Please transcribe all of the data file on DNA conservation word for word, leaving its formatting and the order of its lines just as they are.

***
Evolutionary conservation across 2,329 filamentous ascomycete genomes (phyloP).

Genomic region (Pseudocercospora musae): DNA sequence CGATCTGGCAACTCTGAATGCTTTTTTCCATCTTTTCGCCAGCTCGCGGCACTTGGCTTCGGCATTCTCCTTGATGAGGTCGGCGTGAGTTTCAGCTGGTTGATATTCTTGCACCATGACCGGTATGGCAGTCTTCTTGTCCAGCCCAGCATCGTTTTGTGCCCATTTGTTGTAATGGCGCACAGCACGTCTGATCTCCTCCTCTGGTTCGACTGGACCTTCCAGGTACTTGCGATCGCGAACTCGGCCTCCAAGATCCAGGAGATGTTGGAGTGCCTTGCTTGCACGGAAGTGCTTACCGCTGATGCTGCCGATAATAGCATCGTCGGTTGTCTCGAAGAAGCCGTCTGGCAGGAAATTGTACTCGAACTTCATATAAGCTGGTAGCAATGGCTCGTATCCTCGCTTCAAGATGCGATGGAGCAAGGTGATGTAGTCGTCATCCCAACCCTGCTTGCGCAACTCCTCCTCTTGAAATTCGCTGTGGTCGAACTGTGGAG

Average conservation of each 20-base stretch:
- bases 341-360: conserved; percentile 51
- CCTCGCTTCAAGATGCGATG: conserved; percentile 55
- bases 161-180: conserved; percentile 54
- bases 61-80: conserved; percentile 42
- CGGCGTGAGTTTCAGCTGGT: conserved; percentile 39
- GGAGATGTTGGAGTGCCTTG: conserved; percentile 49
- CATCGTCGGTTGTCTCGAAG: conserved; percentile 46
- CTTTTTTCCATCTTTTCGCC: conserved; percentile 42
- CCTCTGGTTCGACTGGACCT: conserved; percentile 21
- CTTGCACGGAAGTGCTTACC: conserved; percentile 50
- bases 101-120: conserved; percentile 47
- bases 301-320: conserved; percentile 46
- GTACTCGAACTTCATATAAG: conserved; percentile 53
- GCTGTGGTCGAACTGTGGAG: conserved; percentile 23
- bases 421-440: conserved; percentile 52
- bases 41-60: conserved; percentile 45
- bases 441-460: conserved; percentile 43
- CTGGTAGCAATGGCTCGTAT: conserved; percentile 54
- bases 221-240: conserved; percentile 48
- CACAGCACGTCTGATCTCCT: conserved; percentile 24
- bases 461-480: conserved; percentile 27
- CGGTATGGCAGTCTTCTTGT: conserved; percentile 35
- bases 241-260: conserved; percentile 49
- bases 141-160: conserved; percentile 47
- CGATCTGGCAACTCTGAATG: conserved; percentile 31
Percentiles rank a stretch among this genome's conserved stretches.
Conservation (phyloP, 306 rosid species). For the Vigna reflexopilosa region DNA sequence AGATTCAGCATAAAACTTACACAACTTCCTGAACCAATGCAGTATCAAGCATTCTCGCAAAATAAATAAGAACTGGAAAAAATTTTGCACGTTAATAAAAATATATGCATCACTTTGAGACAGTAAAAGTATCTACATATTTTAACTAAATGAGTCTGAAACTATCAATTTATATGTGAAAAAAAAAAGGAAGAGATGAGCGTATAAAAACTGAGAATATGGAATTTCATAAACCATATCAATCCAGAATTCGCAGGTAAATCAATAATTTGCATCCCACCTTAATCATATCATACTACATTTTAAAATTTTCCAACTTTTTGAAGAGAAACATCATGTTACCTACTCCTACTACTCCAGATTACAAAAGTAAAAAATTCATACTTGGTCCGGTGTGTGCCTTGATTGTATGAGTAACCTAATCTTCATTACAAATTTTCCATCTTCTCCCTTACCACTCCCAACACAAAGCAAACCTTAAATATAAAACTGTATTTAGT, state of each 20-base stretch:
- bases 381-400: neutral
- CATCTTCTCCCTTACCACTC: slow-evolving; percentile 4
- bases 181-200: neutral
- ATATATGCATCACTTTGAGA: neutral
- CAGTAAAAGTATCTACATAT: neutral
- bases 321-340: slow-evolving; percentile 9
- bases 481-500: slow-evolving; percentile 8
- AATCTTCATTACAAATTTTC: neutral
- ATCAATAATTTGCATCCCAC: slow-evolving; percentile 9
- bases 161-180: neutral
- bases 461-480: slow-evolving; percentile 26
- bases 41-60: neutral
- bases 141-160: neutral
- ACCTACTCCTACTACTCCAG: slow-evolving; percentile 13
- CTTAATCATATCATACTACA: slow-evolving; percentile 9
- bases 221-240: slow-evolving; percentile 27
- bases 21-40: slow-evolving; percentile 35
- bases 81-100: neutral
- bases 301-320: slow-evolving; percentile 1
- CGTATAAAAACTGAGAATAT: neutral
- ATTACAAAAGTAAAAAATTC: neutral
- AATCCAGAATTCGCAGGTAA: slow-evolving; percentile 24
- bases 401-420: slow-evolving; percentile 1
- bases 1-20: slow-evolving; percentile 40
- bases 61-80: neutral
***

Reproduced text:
Evolutionary conservation across 2,329 filamentous ascomycete genomes (phyloP).

Genomic region (Pseudocercospora musae): DNA sequence CGATCTGGCAACTCTGAATGCTTTTTTCCATCTTTTCGCCAGCTCGCGGCACTTGGCTTCGGCATTCTCCTTGATGAGGTCGGCGTGAGTTTCAGCTGGTTGATATTCTTGCACCATGACCGGTATGGCAGTCTTCTTGTCCAGCCCAGCATCGTTTTGTGCCCATTTGTTGTAATGGCGCACAGCACGTCTGATCTCCTCCTCTGGTTCGACTGGACCTTCCAGGTACTTGCGATCGCGAACTCGGCCTCCAAGATCCAGGAGATGTTGGAGTGCCTTGCTTGCACGGAAGTGCTTACCGCTGATGCTGCCGATAATAGCATCGTCGGTTGTCTCGAAGAAGCCGTCTGGCAGGAAATTGTACTCGAACTTCATATAAGCTGGTAGCAATGGCTCGTATCCTCGCTTCAAGATGCGATGGAGCAAGGTGATGTAGTCGTCATCCCAACCCTGCTTGCGCAACTCCTCCTCTTGAAATTCGCTGTGGTCGAACTGTGGAG

Average conservation of each 20-base stretch:
- bases 341-360: conserved; percentile 51
- CCTCGCTTCAAGATGCGATG: conserved; percentile 55
- bases 161-180: conserved; percentile 54
- bases 61-80: conserved; percentile 42
- CGGCGTGAGTTTCAGCTGGT: conserved; percentile 39
- GGAGATGTTGGAGTGCCTTG: conserved; percentile 49
- CATCGTCGGTTGTCTCGAAG: conserved; percentile 46
- CTTTTTTCCATCTTTTCGCC: conserved; percentile 42
- CCTCTGGTTCGACTGGACCT: conserved; percentile 21
- CTTGCACGGAAGTGCTTACC: conserved; percentile 50
- bases 101-120: conserved; percentile 47
- bases 301-320: conserved; percentile 46
- GTACTCGAACTTCATATAAG: conserved; percentile 53
- GCTGTGGTCGAACTGTGGAG: conserved; percentile 23
- bases 421-440: conserved; percentile 52
- bases 41-60: conserved; percentile 45
- bases 441-460: conserved; percentile 43
- CTGGTAGCAATGGCTCGTAT: conserved; percentile 54
- bases 221-240: conserved; percentile 48
- CACAGCACGTCTGATCTCCT: conserved; percentile 24
- bases 461-480: conserved; percentile 27
- CGGTATGGCAGTCTTCTTGT: conserved; percentile 35
- bases 241-260: conserved; percentile 49
- bases 141-160: conserved; percentile 47
- CGATCTGGCAACTCTGAATG: conserved; percentile 31
Percentiles rank a stretch among this genome's conserved stretches.
Conservation (phyloP, 306 rosid species). For the Vigna reflexopilosa region DNA sequence AGATTCAGCATAAAACTTACACAACTTCCTGAACCAATGCAGTATCAAGCATTCTCGCAAAATAAATAAGAACTGGAAAAAATTTTGCACGTTAATAAAAATATATGCATCACTTTGAGACAGTAAAAGTATCTACATATTTTAACTAAATGAGTCTGAAACTATCAATTTATATGTGAAAAAAAAAAGGAAGAGATGAGCGTATAAAAACTGAGAATATGGAATTTCATAAACCATATCAATCCAGAATTCGCAGGTAAATCAATAATTTGCATCCCACCTTAATCATATCATACTACATTTTAAAATTTTCCAACTTTTTGAAGAGAAACATCATGTTACCTACTCCTACTACTCCAGATTACAAAAGTAAAAAATTCATACTTGGTCCGGTGTGTGCCTTGATTGTATGAGTAACCTAATCTTCATTACAAATTTTCCATCTTCTCCCTTACCACTCCCAACACAAAGCAAACCTTAAATATAAAACTGTATTTAGT, state of each 20-base stretch:
- bases 381-400: neutral
- CATCTTCTCCCTTACCACTC: slow-evolving; percentile 4
- bases 181-200: neutral
- ATATATGCATCACTTTGAGA: neutral
- CAGTAAAAGTATCTACATAT: neutral
- bases 321-340: slow-evolving; percentile 9
- bases 481-500: slow-evolving; percentile 8
- AATCTTCATTACAAATTTTC: neutral
- ATCAATAATTTGCATCCCAC: slow-evolving; percentile 9
- bases 161-180: neutral
- bases 461-480: slow-evolving; percentile 26
- bases 41-60: neutral
- bases 141-160: neutral
- ACCTACTCCTACTACTCCAG: slow-evolving; percentile 13
- CTTAATCATATCATACTACA: slow-evolving; percentile 9
- bases 221-240: slow-evolving; percentile 27
- bases 21-40: slow-evolving; percentile 35
- bases 81-100: neutral
- bases 301-320: slow-evolving; percentile 1
- CGTATAAAAACTGAGAATAT: neutral
- ATTACAAAAGTAAAAAATTC: neutral
- AATCCAGAATTCGCAGGTAA: slow-evolving; percentile 24
- bases 401-420: slow-evolving; percentile 1
- bases 1-20: slow-evolving; percentile 40
- bases 61-80: neutral